Academia means debate. This was long considered to be a given, with debate being regarded as an essential element of academia, praised in speeches at awards ceremonies and university yearbooks, but without ever being put to the test. Until now, that is. Or at least, the function of debate within academia needs to be reinterpreted because the transformations within the cultures of debate that are currently shaping the political system also affect academia.
Against this backdrop, the research group ‘Cultures of Debate’ focuses on the role of academia in social discourse. What does it mean for a society when expertise and academic analysis no longer automatically hold a position of authority, but find themselves confronted with accusations of elitism similar to those that are currently being directed at journalism and politics? Does the public realm lack important intellectual figures with the power to influence political debates? And what would it take to change this?
Workshop „Wissenschaft in der Debatte“
Public debates today are considered more polarized, heated and irreconcilable than in the past. This is said to be the case for major social issues such as the Covid 19 pandemic, climate change, or the invasion of Ukraine, but also for smaller and more issue-specific debates such as the discussions around the protests in wake of the rebellion against the mandatory hijab law in Iran, the antisemitism scandal at the documenta fifteen, or the German Self-Determination Act (Selbstbestimmungsgesetz).
Academics are involved in many of these discussions. They are consulted as experts or enter the debate themselves. While the role of scientific and medical expertise has been extensively discussed in public debates, especially in the wake of climate research and the Covid 19 pandemic, the role of the humanities, law and social sciences received much less attention. However, these disciplines have distinctive features, for example in how professional consensus is reached.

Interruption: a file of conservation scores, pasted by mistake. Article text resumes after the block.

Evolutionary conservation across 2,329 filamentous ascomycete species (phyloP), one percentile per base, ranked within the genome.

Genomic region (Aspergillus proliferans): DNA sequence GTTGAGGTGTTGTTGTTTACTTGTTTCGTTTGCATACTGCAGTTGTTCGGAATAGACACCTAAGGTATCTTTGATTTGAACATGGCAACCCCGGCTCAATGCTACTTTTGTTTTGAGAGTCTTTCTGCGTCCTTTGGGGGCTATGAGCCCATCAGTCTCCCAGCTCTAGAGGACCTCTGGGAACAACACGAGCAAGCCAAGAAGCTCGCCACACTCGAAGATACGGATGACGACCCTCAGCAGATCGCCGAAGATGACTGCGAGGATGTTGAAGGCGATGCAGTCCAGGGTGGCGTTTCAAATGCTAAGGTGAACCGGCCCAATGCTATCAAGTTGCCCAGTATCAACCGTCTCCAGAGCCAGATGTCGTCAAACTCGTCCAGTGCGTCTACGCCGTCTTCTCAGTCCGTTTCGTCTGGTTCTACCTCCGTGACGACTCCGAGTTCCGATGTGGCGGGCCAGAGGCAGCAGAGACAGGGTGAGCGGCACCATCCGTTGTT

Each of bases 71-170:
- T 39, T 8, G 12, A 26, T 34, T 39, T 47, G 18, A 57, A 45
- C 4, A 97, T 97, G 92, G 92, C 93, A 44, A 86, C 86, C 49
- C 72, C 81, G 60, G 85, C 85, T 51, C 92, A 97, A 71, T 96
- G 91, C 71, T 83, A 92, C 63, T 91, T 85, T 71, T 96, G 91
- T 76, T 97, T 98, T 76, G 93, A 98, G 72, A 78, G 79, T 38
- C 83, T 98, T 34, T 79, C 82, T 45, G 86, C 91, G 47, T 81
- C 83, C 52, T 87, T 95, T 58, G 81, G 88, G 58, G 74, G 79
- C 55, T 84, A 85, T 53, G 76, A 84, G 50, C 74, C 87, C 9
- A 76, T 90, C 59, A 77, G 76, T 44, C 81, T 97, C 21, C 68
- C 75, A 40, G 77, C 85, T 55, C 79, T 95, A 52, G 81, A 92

The workshop will explore what expertise from these disciplines can contribute to political debates and where their limits lie. It will also shed light on the functions and consequences of the participation of academics in these debates: Does the participation of researchers lead to a depolarization and a more objective debate, or does it even contribute to polarization? What reactions should involved academics expect, both from the public and from the academic community?
Workshop „Rezension, Peer-Review, Tweet. Alte Und Neue Qualitätsurteile In Der Wissenschaft“
What merits being published? And what from the flood of publications should be read? Scientific selection processes are essentially based on quality judgements about research. These quality judgements can be anonymous, as in peer review, or public, as in the case of the review. In any case, they are gatekeepers that determine which research contributions get visibility and which do not. And: they are themselves places of scientific dispute: those who disagree scientifically often do not write an article or even a book to express their criticism, but first resort to the instrument of the review.
During their workshop, members of the RG Cultures of Debate want to discuss which norms shape this form of debate and how they change. How do they differ from subject to subject? Who is allowed to criticise whom and how is the criticism formulated? They are planning three parts of the workshop with different guests.